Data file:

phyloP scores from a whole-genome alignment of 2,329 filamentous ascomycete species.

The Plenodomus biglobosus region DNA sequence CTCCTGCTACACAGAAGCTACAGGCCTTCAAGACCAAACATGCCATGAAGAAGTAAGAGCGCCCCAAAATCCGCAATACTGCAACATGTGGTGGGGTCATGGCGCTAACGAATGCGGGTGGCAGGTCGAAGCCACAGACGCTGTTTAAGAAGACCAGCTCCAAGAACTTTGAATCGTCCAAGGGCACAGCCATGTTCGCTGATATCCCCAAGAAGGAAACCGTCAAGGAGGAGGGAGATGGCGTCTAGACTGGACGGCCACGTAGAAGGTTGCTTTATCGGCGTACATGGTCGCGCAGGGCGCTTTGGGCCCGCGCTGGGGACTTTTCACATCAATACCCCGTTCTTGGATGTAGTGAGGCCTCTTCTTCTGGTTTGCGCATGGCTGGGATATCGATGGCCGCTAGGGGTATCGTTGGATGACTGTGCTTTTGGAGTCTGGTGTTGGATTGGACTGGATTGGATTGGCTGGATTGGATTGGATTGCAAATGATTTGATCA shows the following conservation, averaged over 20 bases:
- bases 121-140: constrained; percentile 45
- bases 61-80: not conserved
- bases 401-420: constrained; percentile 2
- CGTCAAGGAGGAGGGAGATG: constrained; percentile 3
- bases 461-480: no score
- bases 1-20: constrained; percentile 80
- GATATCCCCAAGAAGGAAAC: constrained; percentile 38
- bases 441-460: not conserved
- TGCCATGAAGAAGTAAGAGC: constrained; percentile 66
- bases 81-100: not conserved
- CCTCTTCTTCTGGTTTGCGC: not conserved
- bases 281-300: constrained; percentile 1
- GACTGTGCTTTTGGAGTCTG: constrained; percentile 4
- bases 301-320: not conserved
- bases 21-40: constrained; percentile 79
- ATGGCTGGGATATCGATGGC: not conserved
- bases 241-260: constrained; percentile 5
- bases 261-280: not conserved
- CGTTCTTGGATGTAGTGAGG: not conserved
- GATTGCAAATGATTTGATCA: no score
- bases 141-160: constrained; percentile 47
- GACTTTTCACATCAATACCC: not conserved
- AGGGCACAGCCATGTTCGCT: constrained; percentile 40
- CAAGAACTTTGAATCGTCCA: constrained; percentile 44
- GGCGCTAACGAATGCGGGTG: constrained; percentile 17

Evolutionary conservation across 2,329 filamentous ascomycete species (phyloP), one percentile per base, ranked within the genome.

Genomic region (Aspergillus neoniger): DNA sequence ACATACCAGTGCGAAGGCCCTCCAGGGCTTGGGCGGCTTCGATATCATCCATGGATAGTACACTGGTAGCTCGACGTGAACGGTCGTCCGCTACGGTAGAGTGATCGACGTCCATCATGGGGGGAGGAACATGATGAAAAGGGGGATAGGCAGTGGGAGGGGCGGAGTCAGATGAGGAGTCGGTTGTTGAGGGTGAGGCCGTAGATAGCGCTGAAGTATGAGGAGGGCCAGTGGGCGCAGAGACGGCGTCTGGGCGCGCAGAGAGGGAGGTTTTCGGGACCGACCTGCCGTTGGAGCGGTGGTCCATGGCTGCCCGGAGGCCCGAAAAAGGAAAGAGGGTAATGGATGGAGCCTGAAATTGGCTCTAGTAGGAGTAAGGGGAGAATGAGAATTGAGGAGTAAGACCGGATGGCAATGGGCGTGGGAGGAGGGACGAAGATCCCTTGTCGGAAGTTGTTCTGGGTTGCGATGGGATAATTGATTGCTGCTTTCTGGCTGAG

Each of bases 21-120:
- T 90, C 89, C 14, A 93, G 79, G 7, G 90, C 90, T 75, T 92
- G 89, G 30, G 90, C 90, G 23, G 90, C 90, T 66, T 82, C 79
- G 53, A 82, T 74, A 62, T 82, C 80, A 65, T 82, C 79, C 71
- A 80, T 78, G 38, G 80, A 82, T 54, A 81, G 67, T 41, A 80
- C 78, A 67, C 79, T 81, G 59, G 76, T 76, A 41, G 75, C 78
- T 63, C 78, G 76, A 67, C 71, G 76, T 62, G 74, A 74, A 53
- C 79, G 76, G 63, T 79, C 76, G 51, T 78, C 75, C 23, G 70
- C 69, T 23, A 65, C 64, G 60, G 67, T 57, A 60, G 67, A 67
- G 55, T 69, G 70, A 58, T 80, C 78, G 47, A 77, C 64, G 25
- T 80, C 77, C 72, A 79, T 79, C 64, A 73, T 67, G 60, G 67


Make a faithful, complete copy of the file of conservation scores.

phyloP scores from a whole-genome alignment of 2,329 filamentous ascomycete species.

The Plenodomus biglobosus region DNA sequence CTCCTGCTACACAGAAGCTACAGGCCTTCAAGACCAAACATGCCATGAAGAAGTAAGAGCGCCCCAAAATCCGCAATACTGCAACATGTGGTGGGGTCATGGCGCTAACGAATGCGGGTGGCAGGTCGAAGCCACAGACGCTGTTTAAGAAGACCAGCTCCAAGAACTTTGAATCGTCCAAGGGCACAGCCATGTTCGCTGATATCCCCAAGAAGGAAACCGTCAAGGAGGAGGGAGATGGCGTCTAGACTGGACGGCCACGTAGAAGGTTGCTTTATCGGCGTACATGGTCGCGCAGGGCGCTTTGGGCCCGCGCTGGGGACTTTTCACATCAATACCCCGTTCTTGGATGTAGTGAGGCCTCTTCTTCTGGTTTGCGCATGGCTGGGATATCGATGGCCGCTAGGGGTATCGTTGGATGACTGTGCTTTTGGAGTCTGGTGTTGGATTGGACTGGATTGGATTGGCTGGATTGGATTGGATTGCAAATGATTTGATCA shows the following conservation, averaged over 20 bases:
- bases 121-140: constrained; percentile 45
- bases 61-80: not conserved
- bases 401-420: constrained; percentile 2
- CGTCAAGGAGGAGGGAGATG: constrained; percentile 3
- bases 461-480: no score
- bases 1-20: constrained; percentile 80
- GATATCCCCAAGAAGGAAAC: constrained; percentile 38
- bases 441-460: not conserved
- TGCCATGAAGAAGTAAGAGC: constrained; percentile 66
- bases 81-100: not conserved
- CCTCTTCTTCTGGTTTGCGC: not conserved
- bases 281-300: constrained; percentile 1
- GACTGTGCTTTTGGAGTCTG: constrained; percentile 4
- bases 301-320: not conserved
- bases 21-40: constrained; percentile 79
- ATGGCTGGGATATCGATGGC: not conserved
- bases 241-260: constrained; percentile 5
- bases 261-280: not conserved
- CGTTCTTGGATGTAGTGAGG: not conserved
- GATTGCAAATGATTTGATCA: no score
- bases 141-160: constrained; percentile 47
- GACTTTTCACATCAATACCC: not conserved
- AGGGCACAGCCATGTTCGCT: constrained; percentile 40
- CAAGAACTTTGAATCGTCCA: constrained; percentile 44
- GGCGCTAACGAATGCGGGTG: constrained; percentile 17

Evolutionary conservation across 2,329 filamentous ascomycete species (phyloP), one percentile per base, ranked within the genome.

Genomic region (Aspergillus neoniger): DNA sequence ACATACCAGTGCGAAGGCCCTCCAGGGCTTGGGCGGCTTCGATATCATCCATGGATAGTACACTGGTAGCTCGACGTGAACGGTCGTCCGCTACGGTAGAGTGATCGACGTCCATCATGGGGGGAGGAACATGATGAAAAGGGGGATAGGCAGTGGGAGGGGCGGAGTCAGATGAGGAGTCGGTTGTTGAGGGTGAGGCCGTAGATAGCGCTGAAGTATGAGGAGGGCCAGTGGGCGCAGAGACGGCGTCTGGGCGCGCAGAGAGGGAGGTTTTCGGGACCGACCTGCCGTTGGAGCGGTGGTCCATGGCTGCCCGGAGGCCCGAAAAAGGAAAGAGGGTAATGGATGGAGCCTGAAATTGGCTCTAGTAGGAGTAAGGGGAGAATGAGAATTGAGGAGTAAGACCGGATGGCAATGGGCGTGGGAGGAGGGACGAAGATCCCTTGTCGGAAGTTGTTCTGGGTTGCGATGGGATAATTGATTGCTGCTTTCTGGCTGAG

Each of bases 21-120:
- T 90, C 89, C 14, A 93, G 79, G 7, G 90, C 90, T 75, T 92
- G 89, G 30, G 90, C 90, G 23, G 90, C 90, T 66, T 82, C 79
- G 53, A 82, T 74, A 62, T 82, C 80, A 65, T 82, C 79, C 71
- A 80, T 78, G 38, G 80, A 82, T 54, A 81, G 67, T 41, A 80
- C 78, A 67, C 79, T 81, G 59, G 76, T 76, A 41, G 75, C 78
- T 63, C 78, G 76, A 67, C 71, G 76, T 62, G 74, A 74, A 53
- C 79, G 76, G 63, T 79, C 76, G 51, T 78, C 75, C 23, G 70
- C 69, T 23, A 65, C 64, G 60, G 67, T 57, A 60, G 67, A 67
- G 55, T 69, G 70, A 58, T 80, C 78, G 47, A 77, C 64, G 25
- T 80, C 77, C 72, A 79, T 79, C 64, A 73, T 67, G 60, G 67